Christopher Redmond seems on a roll with his sixty-essay collections, a concept which could be a nice annual event at this point. About Sixty: Why Every Sherlock Holmes Story Is The Best has been now followed by About Being A Sherlockian: 60 essays celebrating the Sherlock Holmes community, and word on the street is that another volume is in the works.
The first followed that familiar trail of working one's way through the sixty-part Canon of Sherlock Holmes, in order of publication. The latest, About Sixty, is a different sort of read: Sixty individual accounts of personal experiences with books, movies, television, and people all centering around Holmes. Instead of championing sixty different stories, it's almost like sixty people championing the same story, which is both the book's greatest strength and greatest weakness.
The strength is summed up by the final lines of Heather Holloway's essay, "The Adventure of the Weird Cousins," which reads "Yes! I would love to tell you my story! I would love to hear yours!" The enthusiastic connection that Sherlock Holmes brings us makes for some of the best times in a Sherlockian life, at a dinner, a con, a pub, walking down a city street . . . anywhere two Sherlockians can talk. (Yeah, forget that bottle thing. You need two Sherlockians.)
What I found in reading About Being A Sherlockian was that I was most delighted by those voices I could hear clearly in my head -- the writers I knew and had enjoyed their company. If you've been in the Sherlockian commnity for a good length of time and traveled to some of the larger gatherings, you've probably picked up a few personal stars in your Sherlockian firmament, and those in mine were celebrities, whether they consider themselves that or not, that I got quite a thrill reading about.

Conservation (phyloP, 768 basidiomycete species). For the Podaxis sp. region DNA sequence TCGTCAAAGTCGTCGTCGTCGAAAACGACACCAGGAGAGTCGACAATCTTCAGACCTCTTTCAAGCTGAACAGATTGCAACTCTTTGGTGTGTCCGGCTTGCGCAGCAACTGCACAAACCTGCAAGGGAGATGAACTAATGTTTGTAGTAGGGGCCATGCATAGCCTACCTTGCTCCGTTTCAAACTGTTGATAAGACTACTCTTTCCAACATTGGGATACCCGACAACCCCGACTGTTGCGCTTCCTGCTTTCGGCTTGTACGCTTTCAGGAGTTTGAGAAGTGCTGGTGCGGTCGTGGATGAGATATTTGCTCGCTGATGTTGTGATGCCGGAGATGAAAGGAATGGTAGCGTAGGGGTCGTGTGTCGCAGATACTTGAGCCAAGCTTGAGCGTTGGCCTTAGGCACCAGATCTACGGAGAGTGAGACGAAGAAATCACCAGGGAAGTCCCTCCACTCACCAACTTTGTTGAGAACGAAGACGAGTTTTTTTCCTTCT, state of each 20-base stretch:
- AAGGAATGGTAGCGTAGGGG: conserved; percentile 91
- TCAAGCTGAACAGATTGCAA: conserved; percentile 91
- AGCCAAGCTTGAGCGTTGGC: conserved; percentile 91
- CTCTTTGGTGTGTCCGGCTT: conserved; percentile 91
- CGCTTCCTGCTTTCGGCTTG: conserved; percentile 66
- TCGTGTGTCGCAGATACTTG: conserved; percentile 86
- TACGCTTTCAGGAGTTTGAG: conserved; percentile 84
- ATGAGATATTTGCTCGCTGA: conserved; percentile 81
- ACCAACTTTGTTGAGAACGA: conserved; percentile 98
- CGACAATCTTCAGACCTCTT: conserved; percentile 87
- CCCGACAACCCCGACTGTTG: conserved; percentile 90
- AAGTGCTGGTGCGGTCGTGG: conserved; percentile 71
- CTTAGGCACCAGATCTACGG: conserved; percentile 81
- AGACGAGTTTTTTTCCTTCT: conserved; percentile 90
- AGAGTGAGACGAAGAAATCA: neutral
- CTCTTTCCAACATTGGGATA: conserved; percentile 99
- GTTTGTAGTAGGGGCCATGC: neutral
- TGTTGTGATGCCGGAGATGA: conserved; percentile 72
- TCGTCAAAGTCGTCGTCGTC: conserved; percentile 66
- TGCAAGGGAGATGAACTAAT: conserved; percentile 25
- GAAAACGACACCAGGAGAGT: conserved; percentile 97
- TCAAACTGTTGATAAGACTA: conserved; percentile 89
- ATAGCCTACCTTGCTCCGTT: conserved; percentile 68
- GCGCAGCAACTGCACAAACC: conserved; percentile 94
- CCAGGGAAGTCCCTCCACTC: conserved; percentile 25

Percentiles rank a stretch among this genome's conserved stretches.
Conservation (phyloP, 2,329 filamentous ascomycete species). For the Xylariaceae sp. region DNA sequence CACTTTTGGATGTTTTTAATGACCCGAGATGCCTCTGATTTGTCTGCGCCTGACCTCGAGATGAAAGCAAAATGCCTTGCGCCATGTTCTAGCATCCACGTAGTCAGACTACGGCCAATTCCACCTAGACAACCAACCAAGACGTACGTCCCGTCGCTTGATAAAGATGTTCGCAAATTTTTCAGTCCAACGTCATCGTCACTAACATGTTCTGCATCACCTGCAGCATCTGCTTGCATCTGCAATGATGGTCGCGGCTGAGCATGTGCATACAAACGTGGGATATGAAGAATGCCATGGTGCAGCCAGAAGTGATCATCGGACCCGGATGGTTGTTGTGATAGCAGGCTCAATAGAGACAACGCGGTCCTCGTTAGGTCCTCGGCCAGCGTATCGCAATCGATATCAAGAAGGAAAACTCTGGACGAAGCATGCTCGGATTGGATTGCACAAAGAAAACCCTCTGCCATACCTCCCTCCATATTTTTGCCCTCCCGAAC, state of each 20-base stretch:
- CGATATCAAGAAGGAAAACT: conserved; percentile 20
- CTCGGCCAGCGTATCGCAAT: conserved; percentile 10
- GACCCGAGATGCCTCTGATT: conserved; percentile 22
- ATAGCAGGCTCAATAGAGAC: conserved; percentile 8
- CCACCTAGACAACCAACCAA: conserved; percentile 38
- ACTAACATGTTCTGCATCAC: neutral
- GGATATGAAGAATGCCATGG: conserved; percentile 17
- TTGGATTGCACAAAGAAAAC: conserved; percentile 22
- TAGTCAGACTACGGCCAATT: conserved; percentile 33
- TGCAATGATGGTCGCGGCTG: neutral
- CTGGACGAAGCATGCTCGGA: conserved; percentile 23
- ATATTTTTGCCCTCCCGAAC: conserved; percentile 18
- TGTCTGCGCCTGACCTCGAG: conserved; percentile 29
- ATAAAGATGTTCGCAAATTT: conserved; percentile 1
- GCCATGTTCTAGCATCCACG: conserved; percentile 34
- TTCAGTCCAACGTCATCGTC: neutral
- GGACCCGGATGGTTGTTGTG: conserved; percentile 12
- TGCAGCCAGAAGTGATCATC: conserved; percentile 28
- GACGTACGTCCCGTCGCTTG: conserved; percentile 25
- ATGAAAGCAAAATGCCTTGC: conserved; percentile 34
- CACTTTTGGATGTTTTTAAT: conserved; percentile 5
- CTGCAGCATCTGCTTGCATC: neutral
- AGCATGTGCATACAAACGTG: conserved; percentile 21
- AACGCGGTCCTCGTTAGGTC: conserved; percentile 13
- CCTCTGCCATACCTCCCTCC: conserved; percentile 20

Other times, the tales from unfamiliar names began to blur together, probably because I started reading the book just too damn fast driving toward another name I was dying to get to. So many of our stories are not that different when you take them all in in one gluttonous gulp. They are so much better savored, one at a time, as happens when you actually get to spend time one-on-one with a fellow Sherlockian.
So having inhaled the book on first pass, I am now very much determined to place it on my nightstand and read one essay a night, to get a better feel for each individual Sherlockian's perspective. There is a lot to take in here. Sixty autobiographies, the Sherlockian part of sixty different lives captured in one single volume. Down the line it would be fun to see Chris doing a collection of sixty essays of people getting to write about their favorite Sherlockian, so we could get another view of Sherlockian lives from the outside to pair up with this inside view -- although actually there's a whole lot of that in here already. Get the book and see for yourself.
No one lives a great Sherlockian life without other Sherlockians being a part of it.
Afterword, because I have to.
That last line came out with a little bit of a sting as I finished it tonight. Today we learned that Meredith Granger of The Illustrious Clients of Indianapolis had passed away suddenly, far too early. Meredith was a lively Sherlockian, and when he'd stop here for a meal on one of his many trips up to Iowa, Kathy and I always had a great time. We'll miss him greatly, and our hearts go out to all those in Indy, who we know will miss him so much more. Like I said, no one lives a great Sherlockian life without other Sherlockians being a part of it. And, boy, are some of them great people, like Meredith.